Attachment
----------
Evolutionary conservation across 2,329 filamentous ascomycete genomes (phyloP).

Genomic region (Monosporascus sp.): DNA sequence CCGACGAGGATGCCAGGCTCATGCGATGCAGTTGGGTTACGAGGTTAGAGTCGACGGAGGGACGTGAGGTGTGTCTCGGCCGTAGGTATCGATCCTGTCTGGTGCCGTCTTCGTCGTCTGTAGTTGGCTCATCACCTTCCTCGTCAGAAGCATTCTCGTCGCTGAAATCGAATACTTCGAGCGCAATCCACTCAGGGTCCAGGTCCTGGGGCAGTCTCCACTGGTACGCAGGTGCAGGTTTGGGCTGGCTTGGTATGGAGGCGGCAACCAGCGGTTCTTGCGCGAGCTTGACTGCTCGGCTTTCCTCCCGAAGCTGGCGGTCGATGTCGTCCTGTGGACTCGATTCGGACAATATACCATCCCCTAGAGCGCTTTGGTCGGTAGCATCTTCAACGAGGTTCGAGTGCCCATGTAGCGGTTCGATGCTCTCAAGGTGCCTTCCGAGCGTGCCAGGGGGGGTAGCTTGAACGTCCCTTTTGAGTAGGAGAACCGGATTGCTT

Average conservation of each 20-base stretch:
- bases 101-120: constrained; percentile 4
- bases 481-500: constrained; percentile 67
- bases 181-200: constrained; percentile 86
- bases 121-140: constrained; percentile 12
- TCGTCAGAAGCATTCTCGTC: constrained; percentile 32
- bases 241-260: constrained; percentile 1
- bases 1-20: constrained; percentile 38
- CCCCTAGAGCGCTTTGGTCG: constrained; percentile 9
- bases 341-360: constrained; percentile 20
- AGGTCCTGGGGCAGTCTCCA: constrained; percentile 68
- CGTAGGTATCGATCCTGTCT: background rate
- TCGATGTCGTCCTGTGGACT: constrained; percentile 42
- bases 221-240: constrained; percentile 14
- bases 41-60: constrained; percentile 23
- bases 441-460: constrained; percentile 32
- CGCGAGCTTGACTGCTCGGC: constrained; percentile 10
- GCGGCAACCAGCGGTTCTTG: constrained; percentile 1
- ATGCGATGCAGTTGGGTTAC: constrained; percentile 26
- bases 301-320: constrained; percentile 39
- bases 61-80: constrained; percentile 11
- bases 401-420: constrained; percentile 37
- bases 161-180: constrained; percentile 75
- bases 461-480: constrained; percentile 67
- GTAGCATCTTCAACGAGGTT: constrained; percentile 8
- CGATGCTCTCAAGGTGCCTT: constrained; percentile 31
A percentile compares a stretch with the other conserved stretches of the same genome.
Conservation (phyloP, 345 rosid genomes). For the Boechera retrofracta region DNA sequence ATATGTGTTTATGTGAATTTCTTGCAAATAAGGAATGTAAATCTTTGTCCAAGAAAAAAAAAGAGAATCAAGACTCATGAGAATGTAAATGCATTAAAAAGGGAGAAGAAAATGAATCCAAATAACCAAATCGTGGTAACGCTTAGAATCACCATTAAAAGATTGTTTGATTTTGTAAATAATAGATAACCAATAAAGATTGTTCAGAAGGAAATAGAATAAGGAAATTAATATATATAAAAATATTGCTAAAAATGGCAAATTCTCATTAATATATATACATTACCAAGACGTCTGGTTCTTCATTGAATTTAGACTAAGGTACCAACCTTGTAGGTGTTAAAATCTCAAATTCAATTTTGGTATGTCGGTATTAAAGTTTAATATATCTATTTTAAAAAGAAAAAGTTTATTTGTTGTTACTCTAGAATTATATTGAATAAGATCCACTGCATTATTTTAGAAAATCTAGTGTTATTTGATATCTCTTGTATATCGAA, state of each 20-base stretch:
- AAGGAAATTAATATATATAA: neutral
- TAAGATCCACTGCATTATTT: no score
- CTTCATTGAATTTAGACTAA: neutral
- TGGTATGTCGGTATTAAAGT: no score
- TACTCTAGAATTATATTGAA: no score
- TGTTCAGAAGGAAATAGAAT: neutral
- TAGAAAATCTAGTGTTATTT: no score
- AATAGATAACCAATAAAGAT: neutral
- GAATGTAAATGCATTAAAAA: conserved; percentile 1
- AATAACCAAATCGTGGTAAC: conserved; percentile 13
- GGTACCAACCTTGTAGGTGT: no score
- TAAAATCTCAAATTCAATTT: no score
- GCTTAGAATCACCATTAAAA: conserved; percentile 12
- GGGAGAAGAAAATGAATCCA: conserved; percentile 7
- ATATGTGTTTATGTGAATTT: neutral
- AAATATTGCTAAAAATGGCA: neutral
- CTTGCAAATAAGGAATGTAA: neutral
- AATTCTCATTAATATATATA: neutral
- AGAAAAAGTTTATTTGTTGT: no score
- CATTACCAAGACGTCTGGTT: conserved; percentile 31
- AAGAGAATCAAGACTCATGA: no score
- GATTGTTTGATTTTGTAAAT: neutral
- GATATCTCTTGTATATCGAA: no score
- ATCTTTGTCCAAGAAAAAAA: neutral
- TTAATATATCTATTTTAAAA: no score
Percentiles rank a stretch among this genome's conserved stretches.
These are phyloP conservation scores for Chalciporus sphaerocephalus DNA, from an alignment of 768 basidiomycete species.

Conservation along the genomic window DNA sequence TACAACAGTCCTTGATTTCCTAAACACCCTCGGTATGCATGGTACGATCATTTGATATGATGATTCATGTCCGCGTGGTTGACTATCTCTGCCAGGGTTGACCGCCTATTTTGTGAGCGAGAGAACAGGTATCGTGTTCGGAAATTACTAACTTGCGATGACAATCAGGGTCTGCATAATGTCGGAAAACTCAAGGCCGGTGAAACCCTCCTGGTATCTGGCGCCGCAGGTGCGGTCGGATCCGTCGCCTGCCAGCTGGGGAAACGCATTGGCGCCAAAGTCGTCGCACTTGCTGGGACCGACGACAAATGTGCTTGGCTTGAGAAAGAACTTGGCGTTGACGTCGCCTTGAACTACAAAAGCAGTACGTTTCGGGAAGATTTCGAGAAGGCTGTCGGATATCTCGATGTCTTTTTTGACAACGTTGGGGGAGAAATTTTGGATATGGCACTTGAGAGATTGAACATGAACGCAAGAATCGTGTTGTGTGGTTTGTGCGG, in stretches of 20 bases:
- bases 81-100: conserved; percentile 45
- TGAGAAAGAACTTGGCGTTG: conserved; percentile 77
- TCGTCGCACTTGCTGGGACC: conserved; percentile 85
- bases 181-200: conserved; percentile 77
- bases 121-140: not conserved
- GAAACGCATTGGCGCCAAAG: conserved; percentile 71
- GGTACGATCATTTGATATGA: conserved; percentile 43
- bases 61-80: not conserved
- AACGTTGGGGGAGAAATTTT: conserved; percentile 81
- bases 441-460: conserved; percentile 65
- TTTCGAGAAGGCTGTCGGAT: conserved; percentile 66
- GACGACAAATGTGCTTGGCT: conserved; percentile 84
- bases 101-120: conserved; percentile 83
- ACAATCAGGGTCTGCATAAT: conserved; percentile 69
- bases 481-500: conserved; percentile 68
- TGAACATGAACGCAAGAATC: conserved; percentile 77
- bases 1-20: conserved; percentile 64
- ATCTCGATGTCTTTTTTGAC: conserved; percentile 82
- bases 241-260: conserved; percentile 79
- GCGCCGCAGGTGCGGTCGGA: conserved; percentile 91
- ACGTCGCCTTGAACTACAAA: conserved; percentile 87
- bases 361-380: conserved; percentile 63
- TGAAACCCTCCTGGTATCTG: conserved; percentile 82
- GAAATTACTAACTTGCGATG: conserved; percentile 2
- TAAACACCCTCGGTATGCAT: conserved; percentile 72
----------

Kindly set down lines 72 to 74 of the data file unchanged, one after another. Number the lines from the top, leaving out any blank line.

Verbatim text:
- ACAATCAGGGTCTGCATAAT: conserved; percentile 69
- bases 481-500: conserved; percentile 68
- TGAACATGAACGCAAGAATC: conserved; percentile 77